Eureka Golf Community Owes $1.35 Million

Jury sides with neighbors of Wilderness Club

The developers of an exclusive golf community near Eureka with a course designed by PGA legend Nick Faldo owe their neighbors $1.35 million, a jury ruled in Lincoln County District Court on April 4.

The jury found that the Wilderness Club acted in malice when it cleared out trees for a roadway on the property of Eureka homeowners Craig and Lisa McKay. The jury awarded $356,500 for loss of property and $1 million in punitive damages. The Wilderness Club’s actions did not warrant trespassing, though, the jury ruled.

Sean Frampton, a Whitefish attorney who represents the Wilderness Club, said his clients will appeal.

“We’re disappointed in the verdict,” he said.

Craig McKay, who works as a fisherman in Alaska and wants to retire in the next few years, said in an interview last week he was pleased with the jury’s ruling, saying the long legal process that started last June has exhausted him.

“The job wasn’t easy,” McKay said. “It was like a reality program right off TV with all the characters and the chain of events.”

The trial was the culmination of a drawn-out legal battle that has revolved around two main issues: a Wilderness Club golf maintenance facility and a roadway leading to it. The Wilderness Club owns 50 acres in the Koocanusa Estates subdivision and the McKays own 30 in the same subdivision northwest of Eureka. Forty of the club’s 50 acres are on one side of the McKays and the remaining 10 are on the other side. In total, the Wilderness Club owns 550 acres.

Last May the club’s developers cleared out trees on the McKays’ property as the initial step for a roadway leading to a maintenance facility being constructed on the 10-acre plot. A year earlier, trees had been cleared there to make room for the building.

The McKays filed a lawsuit in October of last year seeking damages on the basis that the developers had trespassed on their land when they cleared the trees, violated the Koocanusa Estates’ subdivision covenants and caused damages on their property by removing the trees.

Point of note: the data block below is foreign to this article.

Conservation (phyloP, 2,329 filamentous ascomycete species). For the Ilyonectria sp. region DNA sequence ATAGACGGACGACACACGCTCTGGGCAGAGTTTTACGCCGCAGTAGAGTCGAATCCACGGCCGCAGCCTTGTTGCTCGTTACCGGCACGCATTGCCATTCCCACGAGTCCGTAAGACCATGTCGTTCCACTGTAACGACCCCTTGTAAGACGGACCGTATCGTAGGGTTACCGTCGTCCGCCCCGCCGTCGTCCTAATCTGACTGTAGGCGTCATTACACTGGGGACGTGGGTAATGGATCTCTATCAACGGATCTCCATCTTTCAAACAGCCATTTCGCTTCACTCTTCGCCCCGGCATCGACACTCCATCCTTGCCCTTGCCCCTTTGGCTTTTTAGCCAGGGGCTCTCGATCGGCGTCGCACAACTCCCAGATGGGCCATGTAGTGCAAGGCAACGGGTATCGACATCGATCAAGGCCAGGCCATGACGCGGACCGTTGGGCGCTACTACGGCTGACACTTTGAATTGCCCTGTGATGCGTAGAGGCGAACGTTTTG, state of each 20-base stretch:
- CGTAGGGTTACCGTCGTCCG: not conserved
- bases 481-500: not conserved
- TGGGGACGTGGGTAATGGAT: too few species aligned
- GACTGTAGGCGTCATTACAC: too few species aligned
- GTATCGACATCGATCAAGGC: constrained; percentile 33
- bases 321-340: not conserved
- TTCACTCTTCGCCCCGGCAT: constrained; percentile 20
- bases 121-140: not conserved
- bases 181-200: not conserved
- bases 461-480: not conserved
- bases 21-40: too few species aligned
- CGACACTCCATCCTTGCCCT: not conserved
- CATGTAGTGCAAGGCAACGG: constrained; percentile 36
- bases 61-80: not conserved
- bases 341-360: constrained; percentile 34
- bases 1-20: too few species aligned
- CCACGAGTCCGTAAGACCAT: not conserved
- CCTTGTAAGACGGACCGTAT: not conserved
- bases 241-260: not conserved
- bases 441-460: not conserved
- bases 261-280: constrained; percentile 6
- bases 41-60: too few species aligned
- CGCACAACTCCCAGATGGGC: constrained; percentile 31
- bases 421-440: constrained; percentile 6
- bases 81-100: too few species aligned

Frampton argued in court that his clients had access to an easement on the McKays’ property and that the McKays had given consent for the roadway, though Craig McKay said, from his conversations with local Realtor and Wilderness Club site manager Joe Purdy, he had only agreed to allowing a large swath of trees to be cleared for a utility line. He never knew a road would be the result, he said. The road, barring a successful appeal from the Wilderness Club, will not be finished, though maintenance workers have other road accesses to the facility.

McKay is dismayed that maintenance workers, who he points out aren’t landowners in the Koocanusa Estates, will still be using other nearby subdivision roads.

“I’m going to learn how to live with it,” he said. “I’ll have to reprogram myself.”

Furthermore, Frampton argued, the subdivision covenants were moot because other Koocanusa Estates residents had already violated them by further subdividing their lots and constructing a commercial building. But a judge, in an action separate from the trial, ruled in March that the Wilderness Club had violated the commercial use covenant.

The Wilderness Club is a 550-acre golf community that will include 272 home sites, 47 luxury cabins and its centerpiece: the Faldo-designed golf course. It will also include golf practice facilities, a spa, clubhouse, lodge, natural trail system, concierge service and other features. A short distance from its western boundary is Lake Koocanusa.

The golf course will open this summer and the maintenance facility will also be completed by then, though various features like the clubhouse will still need more time, Frampton said. The course snakes through four miles of the Tobacco Valley, with the 30-acre Wilderness Lake resting in the middle. Faldo, who won several major PGA tournaments, including three Masters tournaments, has become renowned in recent years for his golf course designs across the world.

In the appeal, Frampton is hoping to prove that the amount of money awarded is excessive in relation to the evidence presented at the trial.

“It may have been a case of passion and prejudice, a big development in a small county,” Frampton said. “If we don’t believe there’s evidence to support the award, then the jurors awarding that amount of money may have been relying on some of their passion and prejudice they brought to the jury room that was not in the evidence.”

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